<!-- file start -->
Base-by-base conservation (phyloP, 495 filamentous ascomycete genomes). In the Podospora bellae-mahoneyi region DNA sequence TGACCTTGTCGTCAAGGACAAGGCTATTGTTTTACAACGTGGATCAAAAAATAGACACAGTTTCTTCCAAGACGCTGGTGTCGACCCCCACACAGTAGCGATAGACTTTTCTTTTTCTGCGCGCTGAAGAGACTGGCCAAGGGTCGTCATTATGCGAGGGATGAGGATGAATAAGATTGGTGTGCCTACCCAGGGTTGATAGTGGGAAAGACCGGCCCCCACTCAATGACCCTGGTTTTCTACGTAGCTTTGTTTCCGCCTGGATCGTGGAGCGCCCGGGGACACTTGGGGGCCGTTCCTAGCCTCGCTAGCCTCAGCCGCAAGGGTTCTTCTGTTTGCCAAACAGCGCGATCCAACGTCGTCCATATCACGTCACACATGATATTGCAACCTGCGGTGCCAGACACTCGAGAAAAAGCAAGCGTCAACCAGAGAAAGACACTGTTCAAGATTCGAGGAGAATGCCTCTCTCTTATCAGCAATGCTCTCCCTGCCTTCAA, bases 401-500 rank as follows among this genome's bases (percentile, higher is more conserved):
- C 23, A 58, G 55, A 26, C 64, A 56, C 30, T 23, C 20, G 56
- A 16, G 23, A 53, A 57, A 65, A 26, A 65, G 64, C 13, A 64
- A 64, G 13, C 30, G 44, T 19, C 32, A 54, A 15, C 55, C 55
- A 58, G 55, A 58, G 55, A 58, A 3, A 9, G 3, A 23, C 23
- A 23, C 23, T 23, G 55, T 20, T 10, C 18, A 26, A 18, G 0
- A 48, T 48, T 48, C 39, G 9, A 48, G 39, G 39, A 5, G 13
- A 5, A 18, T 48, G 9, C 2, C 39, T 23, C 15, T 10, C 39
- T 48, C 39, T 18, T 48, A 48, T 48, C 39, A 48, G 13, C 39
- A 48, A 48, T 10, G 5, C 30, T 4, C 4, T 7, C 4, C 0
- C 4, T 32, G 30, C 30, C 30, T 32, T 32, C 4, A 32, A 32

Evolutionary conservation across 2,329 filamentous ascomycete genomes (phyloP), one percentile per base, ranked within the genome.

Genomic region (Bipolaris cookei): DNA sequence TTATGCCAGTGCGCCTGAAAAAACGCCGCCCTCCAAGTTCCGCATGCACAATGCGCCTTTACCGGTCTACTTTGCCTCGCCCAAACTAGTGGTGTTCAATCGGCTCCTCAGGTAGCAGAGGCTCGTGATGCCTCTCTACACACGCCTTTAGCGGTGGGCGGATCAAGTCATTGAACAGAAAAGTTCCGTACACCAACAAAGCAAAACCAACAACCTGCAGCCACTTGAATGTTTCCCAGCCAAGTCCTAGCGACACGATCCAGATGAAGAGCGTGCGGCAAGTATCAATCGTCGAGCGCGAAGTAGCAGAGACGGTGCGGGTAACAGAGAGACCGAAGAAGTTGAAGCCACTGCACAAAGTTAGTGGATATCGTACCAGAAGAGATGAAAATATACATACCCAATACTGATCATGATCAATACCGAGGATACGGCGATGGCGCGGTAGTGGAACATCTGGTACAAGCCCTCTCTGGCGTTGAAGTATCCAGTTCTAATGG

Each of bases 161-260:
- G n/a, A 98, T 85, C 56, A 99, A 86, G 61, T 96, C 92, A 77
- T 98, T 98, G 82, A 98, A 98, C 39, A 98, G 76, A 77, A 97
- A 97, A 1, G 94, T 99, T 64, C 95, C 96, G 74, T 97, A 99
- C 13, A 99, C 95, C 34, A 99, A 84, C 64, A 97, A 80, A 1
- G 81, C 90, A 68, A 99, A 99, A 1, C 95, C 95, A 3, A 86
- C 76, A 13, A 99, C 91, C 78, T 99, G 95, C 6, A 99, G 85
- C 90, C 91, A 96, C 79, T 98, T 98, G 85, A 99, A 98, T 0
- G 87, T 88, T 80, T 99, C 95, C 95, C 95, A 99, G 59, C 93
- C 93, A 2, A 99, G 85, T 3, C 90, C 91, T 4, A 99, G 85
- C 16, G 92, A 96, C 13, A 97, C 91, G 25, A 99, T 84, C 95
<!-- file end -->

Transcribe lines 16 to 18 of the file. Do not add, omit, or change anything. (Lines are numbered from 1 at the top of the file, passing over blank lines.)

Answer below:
- T 98, T 98, G 82, A 98, A 98, C 39, A 98, G 76, A 77, A 97
- A 97, A 1, G 94, T 99, T 64, C 95, C 96, G 74, T 97, A 99
- C 13, A 99, C 95, C 34, A 99, A 84, C 64, A 97, A 80, A 1